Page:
Legislation that would provide funding for labor, health and education programs in the 2008 fiscal year passed the full House of Representatives Appropriations Committee on Wednesday, with action on the House floor possible as soon as next week on legislation that President Bush is threatening to veto.
Portions of the bill addressing programs for higher education, including the Pell Grant program, were virtually unchanged from the version drafted last month by the Subcommittee on Labor, Health and Human Services, Education, and Related Agencies. In the bill, which is currently set to go to the House floor on July 18, the maximum Pell Grant would be $4,700, a $390 increase over the 2007 spending measure that set the current year amount at $4,310, and $100 above President Bush's request for Pell in 2008. The legislation also includes  a 2.6-percent increase in funding for the National Institutes of Health, a major source of funds for academic research.
Also intact is a veto-proof provision, known as a "budget limitation," that would prevent the Department of Education from using any of the bill's funds to enforce or implement proposed federal regulations  on college and university accreditation.
A summary of the bill's provisions  also notes that the bill would require that articles based on research financed by the National Institutes of Health be provided to the National Library of Medicine within 12 months of publication so they can be made available to the public.
Another provision would require the Secretary of Education to put in place procedures to vet conflicts of interest or bias among department employees, peer reviewers, advisory council members, contractors and subcontractors, and would direct the department's inspector general to audit and certify the adequacy of such procedures.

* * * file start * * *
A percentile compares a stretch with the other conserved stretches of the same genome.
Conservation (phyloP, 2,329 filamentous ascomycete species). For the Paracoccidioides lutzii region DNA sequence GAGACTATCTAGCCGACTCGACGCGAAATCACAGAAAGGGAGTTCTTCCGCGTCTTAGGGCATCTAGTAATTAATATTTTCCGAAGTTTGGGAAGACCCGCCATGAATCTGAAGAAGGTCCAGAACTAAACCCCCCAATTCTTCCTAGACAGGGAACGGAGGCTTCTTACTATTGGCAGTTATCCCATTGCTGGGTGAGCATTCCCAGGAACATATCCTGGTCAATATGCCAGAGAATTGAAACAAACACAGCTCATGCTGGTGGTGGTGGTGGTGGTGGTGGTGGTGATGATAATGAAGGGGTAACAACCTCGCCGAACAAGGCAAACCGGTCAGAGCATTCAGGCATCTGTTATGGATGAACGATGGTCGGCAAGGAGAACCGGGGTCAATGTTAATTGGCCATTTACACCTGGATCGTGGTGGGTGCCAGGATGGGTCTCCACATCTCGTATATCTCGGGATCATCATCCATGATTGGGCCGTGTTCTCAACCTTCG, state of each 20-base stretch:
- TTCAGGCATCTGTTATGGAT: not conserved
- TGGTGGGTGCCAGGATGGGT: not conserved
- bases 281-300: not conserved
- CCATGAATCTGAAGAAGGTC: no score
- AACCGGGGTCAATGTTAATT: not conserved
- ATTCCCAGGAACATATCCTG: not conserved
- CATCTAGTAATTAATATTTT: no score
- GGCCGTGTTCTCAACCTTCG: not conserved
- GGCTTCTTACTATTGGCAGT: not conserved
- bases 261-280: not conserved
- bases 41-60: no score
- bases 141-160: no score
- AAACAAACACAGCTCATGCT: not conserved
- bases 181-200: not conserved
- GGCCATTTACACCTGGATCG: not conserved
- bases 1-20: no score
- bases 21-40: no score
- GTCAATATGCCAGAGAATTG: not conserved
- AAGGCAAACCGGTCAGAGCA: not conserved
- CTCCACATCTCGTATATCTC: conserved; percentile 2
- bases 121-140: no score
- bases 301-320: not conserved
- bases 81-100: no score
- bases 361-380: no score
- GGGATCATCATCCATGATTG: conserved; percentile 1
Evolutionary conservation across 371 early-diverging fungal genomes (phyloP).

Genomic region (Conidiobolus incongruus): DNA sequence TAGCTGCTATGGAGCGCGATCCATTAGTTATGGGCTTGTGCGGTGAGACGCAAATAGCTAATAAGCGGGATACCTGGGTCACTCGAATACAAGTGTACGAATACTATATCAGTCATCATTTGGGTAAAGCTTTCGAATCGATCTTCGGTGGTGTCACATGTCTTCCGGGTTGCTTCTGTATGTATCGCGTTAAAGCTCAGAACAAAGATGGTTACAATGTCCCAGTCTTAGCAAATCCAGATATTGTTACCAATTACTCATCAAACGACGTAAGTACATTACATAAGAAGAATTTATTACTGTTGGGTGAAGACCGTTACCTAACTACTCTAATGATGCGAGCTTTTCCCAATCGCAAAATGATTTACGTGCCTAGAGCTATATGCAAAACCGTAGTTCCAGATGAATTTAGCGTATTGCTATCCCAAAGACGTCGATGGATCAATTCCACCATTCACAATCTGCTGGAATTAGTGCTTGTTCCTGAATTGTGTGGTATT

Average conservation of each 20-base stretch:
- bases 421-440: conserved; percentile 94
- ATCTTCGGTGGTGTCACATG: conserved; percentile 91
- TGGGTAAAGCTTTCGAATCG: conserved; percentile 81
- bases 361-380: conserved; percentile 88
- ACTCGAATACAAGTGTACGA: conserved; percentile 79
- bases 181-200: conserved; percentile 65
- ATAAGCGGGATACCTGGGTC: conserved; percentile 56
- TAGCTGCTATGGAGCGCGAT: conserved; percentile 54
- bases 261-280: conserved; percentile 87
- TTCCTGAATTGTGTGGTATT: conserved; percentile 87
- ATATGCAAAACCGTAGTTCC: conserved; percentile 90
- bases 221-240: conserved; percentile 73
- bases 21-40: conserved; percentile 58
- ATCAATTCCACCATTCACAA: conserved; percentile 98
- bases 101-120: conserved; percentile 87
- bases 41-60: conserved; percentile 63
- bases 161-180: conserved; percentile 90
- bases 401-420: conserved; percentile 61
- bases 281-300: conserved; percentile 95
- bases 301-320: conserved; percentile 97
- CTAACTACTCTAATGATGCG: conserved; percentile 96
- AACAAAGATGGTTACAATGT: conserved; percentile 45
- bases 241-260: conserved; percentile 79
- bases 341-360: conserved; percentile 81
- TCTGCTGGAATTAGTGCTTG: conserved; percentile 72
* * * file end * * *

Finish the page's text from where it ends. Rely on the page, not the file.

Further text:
Rep. David Obey (D-Wis.), the chairman of the House Appropriations Committee, said that the bill was an attempt to begin to erase "deficits" in education access, but that "we cannot erase those deficits in a year." The focus of that effort was the Pell increase, intended to counteract a 42-percent rise in the cost of attending a four-year public university between 2001 and 2006, among statistics Obey cited. Other programs received mostly flat funding or slight increases over last year on the discretionary side of the budget.
"Unlike the president’s bill, we restore all of the cuts the president attempted to make in all of the other student aid programs except work study," Obey said. That could set up a potential showdown, since the $151.5 billion legislation -- which would represent a 4.8-percent increase over 2007 -- exceeds President Bush's budget request and has already triggered a veto threat from the White House.
The committee took up only one amendment related to higher education Wednesday. The panel backed an uptick in spending for the state career and technical education grants that would raise its budget to $1.21 billion in 2008, $25 million more than it is receiving this year. This is another of the programs President Bush had proposed cutting drastically in his 2008 budget plan.
Beyond that, the bill closely hewed to the version approved by the subcommittee last month, a fact attributable in large part to Obey's status as chairman of both. Among other things, the measure would provide more funds for the GEAR UP program and a 4.8-percent boost to the TRIO outreach program.
"We just couldn’t be more pleased about both the numbers and the inclusion of the accreditation language," said Becky H. Timmons, assistant vice president for government relations at the American Council on Education. "We think the House bill is worthy of support and we would love to see it pass overwhelmingly by a veto-proof margin on the House floor."
Securing at least 290 votes, enough to overcome a veto, will be the goal of a joint effort from both the higher education and health lobbies, according to Cynthia A. Littlefield, director of federal relations at the Association of Jesuit Colleges and Universities. A letter dated July 10, jointly signed by the Coalition for Health Funding and the Committee for Education Funding and sent to representatives on the Hill, lists at least 1,000 groups and organizations that support the appropriations bill.
"We’re postured well to go to the House floor, and we just hope we can do well in trying to have a really good turnout," Littlefield said.